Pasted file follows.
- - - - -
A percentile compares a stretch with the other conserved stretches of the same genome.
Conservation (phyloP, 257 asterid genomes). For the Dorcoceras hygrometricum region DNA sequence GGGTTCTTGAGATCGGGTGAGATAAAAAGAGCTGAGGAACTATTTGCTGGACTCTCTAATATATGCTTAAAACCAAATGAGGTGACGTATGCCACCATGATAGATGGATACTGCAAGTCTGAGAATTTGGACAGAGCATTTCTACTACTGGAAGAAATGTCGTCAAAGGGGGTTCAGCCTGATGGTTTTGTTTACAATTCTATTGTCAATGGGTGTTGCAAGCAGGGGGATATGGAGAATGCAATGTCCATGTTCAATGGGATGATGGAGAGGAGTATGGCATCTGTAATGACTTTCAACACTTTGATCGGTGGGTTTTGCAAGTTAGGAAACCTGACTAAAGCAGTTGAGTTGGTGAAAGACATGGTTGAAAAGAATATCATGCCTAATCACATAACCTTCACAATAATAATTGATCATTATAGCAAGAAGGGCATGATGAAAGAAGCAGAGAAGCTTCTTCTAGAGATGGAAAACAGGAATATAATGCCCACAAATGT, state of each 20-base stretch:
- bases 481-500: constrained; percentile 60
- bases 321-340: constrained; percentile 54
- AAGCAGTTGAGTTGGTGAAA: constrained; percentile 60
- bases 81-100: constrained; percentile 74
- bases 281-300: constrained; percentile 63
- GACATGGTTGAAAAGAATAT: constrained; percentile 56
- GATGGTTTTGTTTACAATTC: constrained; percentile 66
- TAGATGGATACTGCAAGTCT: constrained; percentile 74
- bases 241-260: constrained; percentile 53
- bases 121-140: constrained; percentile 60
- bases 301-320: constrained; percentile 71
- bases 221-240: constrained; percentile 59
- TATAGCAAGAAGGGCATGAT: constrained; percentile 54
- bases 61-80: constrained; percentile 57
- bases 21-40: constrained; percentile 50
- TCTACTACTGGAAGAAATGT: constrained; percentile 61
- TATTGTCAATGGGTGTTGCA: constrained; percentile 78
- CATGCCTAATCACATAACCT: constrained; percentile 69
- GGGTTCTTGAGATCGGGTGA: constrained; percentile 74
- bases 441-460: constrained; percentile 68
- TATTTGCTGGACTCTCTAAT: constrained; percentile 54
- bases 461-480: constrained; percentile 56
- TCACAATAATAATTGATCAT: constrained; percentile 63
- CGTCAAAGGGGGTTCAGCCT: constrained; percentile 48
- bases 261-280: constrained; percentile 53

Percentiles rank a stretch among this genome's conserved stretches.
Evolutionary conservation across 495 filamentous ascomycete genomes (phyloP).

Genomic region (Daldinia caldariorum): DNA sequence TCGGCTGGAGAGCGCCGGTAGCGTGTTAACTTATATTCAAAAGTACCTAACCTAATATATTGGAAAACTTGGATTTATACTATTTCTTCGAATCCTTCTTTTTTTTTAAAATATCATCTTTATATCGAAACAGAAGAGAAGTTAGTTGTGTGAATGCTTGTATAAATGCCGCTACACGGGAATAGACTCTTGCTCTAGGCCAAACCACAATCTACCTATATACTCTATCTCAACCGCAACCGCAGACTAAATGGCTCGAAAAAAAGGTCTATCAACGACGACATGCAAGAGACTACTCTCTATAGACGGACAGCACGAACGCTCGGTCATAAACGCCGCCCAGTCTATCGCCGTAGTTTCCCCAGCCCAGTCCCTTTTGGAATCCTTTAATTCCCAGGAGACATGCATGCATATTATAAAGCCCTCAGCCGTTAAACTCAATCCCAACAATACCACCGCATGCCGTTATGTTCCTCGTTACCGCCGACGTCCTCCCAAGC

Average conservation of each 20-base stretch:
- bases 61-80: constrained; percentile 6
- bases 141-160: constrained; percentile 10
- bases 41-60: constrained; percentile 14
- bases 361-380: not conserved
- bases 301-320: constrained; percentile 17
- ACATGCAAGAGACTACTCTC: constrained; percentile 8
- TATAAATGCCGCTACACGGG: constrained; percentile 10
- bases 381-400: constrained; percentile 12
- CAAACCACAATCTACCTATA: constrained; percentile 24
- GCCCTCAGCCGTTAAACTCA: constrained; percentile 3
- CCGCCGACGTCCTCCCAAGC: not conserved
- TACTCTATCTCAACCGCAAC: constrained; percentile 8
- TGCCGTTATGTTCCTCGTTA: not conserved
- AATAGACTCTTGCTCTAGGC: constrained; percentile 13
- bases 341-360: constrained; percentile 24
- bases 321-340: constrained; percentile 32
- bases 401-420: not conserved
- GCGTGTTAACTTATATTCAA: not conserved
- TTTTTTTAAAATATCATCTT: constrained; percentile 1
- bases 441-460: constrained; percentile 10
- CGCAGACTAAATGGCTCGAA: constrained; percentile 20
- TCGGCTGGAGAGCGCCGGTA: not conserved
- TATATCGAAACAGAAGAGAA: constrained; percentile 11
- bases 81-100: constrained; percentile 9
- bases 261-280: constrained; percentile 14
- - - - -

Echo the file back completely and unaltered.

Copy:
A percentile compares a stretch with the other conserved stretches of the same genome.
Conservation (phyloP, 257 asterid genomes). For the Dorcoceras hygrometricum region DNA sequence GGGTTCTTGAGATCGGGTGAGATAAAAAGAGCTGAGGAACTATTTGCTGGACTCTCTAATATATGCTTAAAACCAAATGAGGTGACGTATGCCACCATGATAGATGGATACTGCAAGTCTGAGAATTTGGACAGAGCATTTCTACTACTGGAAGAAATGTCGTCAAAGGGGGTTCAGCCTGATGGTTTTGTTTACAATTCTATTGTCAATGGGTGTTGCAAGCAGGGGGATATGGAGAATGCAATGTCCATGTTCAATGGGATGATGGAGAGGAGTATGGCATCTGTAATGACTTTCAACACTTTGATCGGTGGGTTTTGCAAGTTAGGAAACCTGACTAAAGCAGTTGAGTTGGTGAAAGACATGGTTGAAAAGAATATCATGCCTAATCACATAACCTTCACAATAATAATTGATCATTATAGCAAGAAGGGCATGATGAAAGAAGCAGAGAAGCTTCTTCTAGAGATGGAAAACAGGAATATAATGCCCACAAATGT, state of each 20-base stretch:
- bases 481-500: constrained; percentile 60
- bases 321-340: constrained; percentile 54
- AAGCAGTTGAGTTGGTGAAA: constrained; percentile 60
- bases 81-100: constrained; percentile 74
- bases 281-300: constrained; percentile 63
- GACATGGTTGAAAAGAATAT: constrained; percentile 56
- GATGGTTTTGTTTACAATTC: constrained; percentile 66
- TAGATGGATACTGCAAGTCT: constrained; percentile 74
- bases 241-260: constrained; percentile 53
- bases 121-140: constrained; percentile 60
- bases 301-320: constrained; percentile 71
- bases 221-240: constrained; percentile 59
- TATAGCAAGAAGGGCATGAT: constrained; percentile 54
- bases 61-80: constrained; percentile 57
- bases 21-40: constrained; percentile 50
- TCTACTACTGGAAGAAATGT: constrained; percentile 61
- TATTGTCAATGGGTGTTGCA: constrained; percentile 78
- CATGCCTAATCACATAACCT: constrained; percentile 69
- GGGTTCTTGAGATCGGGTGA: constrained; percentile 74
- bases 441-460: constrained; percentile 68
- TATTTGCTGGACTCTCTAAT: constrained; percentile 54
- bases 461-480: constrained; percentile 56
- TCACAATAATAATTGATCAT: constrained; percentile 63
- CGTCAAAGGGGGTTCAGCCT: constrained; percentile 48
- bases 261-280: constrained; percentile 53

Percentiles rank a stretch among this genome's conserved stretches.
Evolutionary conservation across 495 filamentous ascomycete genomes (phyloP).

Genomic region (Daldinia caldariorum): DNA sequence TCGGCTGGAGAGCGCCGGTAGCGTGTTAACTTATATTCAAAAGTACCTAACCTAATATATTGGAAAACTTGGATTTATACTATTTCTTCGAATCCTTCTTTTTTTTTAAAATATCATCTTTATATCGAAACAGAAGAGAAGTTAGTTGTGTGAATGCTTGTATAAATGCCGCTACACGGGAATAGACTCTTGCTCTAGGCCAAACCACAATCTACCTATATACTCTATCTCAACCGCAACCGCAGACTAAATGGCTCGAAAAAAAGGTCTATCAACGACGACATGCAAGAGACTACTCTCTATAGACGGACAGCACGAACGCTCGGTCATAAACGCCGCCCAGTCTATCGCCGTAGTTTCCCCAGCCCAGTCCCTTTTGGAATCCTTTAATTCCCAGGAGACATGCATGCATATTATAAAGCCCTCAGCCGTTAAACTCAATCCCAACAATACCACCGCATGCCGTTATGTTCCTCGTTACCGCCGACGTCCTCCCAAGC

Average conservation of each 20-base stretch:
- bases 61-80: constrained; percentile 6
- bases 141-160: constrained; percentile 10
- bases 41-60: constrained; percentile 14
- bases 361-380: not conserved
- bases 301-320: constrained; percentile 17
- ACATGCAAGAGACTACTCTC: constrained; percentile 8
- TATAAATGCCGCTACACGGG: constrained; percentile 10
- bases 381-400: constrained; percentile 12
- CAAACCACAATCTACCTATA: constrained; percentile 24
- GCCCTCAGCCGTTAAACTCA: constrained; percentile 3
- CCGCCGACGTCCTCCCAAGC: not conserved
- TACTCTATCTCAACCGCAAC: constrained; percentile 8
- TGCCGTTATGTTCCTCGTTA: not conserved
- AATAGACTCTTGCTCTAGGC: constrained; percentile 13
- bases 341-360: constrained; percentile 24
- bases 321-340: constrained; percentile 32
- bases 401-420: not conserved
- GCGTGTTAACTTATATTCAA: not conserved
- TTTTTTTAAAATATCATCTT: constrained; percentile 1
- bases 441-460: constrained; percentile 10
- CGCAGACTAAATGGCTCGAA: constrained; percentile 20
- TCGGCTGGAGAGCGCCGGTA: not conserved
- TATATCGAAACAGAAGAGAA: constrained; percentile 11
- bases 81-100: constrained; percentile 9
- bases 261-280: constrained; percentile 14